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Short Summaries of Articles about Mathematics in the Popular Press

"Bubbles and Double Bubbles," by Joel Hass and Roger Schlafly. The Scientist, September/October 1996, pages 462-467.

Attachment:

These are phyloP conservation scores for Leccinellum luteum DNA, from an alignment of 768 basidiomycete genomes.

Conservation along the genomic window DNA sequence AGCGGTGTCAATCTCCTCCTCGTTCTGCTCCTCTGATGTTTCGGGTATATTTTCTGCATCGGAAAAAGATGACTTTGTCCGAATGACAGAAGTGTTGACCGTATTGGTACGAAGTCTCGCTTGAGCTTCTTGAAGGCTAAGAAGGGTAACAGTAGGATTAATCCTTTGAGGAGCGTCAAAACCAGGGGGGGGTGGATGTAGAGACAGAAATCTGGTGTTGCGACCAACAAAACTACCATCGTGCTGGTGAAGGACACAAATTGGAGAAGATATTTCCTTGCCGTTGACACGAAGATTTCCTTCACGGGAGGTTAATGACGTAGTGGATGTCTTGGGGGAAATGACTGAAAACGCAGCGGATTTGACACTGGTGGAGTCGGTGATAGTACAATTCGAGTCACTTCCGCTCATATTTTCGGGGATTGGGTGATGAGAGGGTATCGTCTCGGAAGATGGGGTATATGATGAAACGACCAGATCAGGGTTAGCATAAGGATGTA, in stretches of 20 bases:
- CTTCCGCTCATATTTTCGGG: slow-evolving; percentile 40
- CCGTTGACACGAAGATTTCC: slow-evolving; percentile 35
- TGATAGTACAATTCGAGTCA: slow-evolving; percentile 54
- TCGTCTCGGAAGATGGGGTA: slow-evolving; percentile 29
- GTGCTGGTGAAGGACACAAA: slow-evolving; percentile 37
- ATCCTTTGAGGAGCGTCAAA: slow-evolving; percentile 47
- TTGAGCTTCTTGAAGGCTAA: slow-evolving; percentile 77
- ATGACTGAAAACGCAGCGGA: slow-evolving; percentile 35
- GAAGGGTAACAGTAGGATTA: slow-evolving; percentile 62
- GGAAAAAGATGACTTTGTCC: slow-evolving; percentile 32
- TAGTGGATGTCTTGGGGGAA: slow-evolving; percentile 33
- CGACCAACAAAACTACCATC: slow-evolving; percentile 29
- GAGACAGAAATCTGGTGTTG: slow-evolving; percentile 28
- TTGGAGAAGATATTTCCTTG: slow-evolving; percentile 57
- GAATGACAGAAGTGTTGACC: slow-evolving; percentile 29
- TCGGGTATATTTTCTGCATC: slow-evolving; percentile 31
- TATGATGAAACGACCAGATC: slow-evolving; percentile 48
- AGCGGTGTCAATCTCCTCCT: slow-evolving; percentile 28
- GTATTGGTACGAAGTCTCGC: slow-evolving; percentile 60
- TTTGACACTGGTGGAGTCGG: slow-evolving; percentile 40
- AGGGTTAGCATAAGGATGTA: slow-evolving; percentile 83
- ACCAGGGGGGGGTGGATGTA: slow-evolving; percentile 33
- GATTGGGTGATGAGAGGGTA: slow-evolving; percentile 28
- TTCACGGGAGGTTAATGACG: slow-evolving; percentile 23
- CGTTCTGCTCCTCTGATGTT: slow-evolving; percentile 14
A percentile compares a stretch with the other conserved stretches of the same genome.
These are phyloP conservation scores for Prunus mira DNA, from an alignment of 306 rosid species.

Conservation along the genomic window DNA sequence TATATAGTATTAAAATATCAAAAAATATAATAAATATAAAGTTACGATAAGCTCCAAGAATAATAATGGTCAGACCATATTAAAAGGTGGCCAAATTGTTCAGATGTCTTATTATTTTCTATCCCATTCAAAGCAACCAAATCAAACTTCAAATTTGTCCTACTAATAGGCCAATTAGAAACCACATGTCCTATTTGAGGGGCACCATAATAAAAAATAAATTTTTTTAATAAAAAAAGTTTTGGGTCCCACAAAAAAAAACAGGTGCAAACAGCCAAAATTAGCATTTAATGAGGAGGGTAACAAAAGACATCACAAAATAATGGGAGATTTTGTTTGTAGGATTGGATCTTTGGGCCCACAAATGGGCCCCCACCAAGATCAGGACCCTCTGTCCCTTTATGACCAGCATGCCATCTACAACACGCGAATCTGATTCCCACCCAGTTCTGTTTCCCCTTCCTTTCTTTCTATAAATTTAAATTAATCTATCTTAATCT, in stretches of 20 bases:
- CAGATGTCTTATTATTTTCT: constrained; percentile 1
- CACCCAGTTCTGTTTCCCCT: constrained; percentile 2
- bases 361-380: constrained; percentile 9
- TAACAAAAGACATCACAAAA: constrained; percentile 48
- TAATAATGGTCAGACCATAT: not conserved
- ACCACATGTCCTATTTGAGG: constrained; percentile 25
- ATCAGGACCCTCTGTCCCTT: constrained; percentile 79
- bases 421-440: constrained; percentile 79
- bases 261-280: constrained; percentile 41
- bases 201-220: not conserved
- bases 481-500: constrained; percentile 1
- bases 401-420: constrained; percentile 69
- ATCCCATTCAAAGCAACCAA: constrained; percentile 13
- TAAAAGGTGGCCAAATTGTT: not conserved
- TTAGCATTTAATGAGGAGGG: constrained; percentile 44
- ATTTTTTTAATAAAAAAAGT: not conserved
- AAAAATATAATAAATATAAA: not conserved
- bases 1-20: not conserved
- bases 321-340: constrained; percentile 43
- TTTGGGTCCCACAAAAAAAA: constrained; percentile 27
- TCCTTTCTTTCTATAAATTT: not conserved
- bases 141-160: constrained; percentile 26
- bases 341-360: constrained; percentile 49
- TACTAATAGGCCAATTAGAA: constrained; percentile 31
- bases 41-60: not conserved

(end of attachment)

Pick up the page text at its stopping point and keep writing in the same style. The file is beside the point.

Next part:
This article discusses a variation of the "isoperimetric problem," an ancientconundrum mentioned in Roman mythology. It asks, Among all shapes of a givenperimeter, which encloses the greatest area? The 19th century mathematicianKarl Weierstrass proved that it is the circle. One can ask the analogousquestion in one dimension higher: Among all shapes of a given surface area,which encloses the greatest volume? The question can be recast this way: Givena certain volume, what is the most efficient way of enclosing it? That themost efficient shape is a sphere was proven in 1882 by the mathematicianHermann Schwarz. One of the expressions of this result in the natural world isthe fact that a soap bubble is spherical. What about when two equal-sized soapbubbles merge into a "double-bubble"? This is the creature studied by Hass andSchlafly. Relying on work of Brian White and Michael Hutchings, they haveshown that this double-bubble is the most efficient way of enclosing two equalvolumes. Their work is an ingenious mixture of mathematical theory andcomputer crunching. Accompanying the article are beautiful computer-generatedpictures of double-bubbles.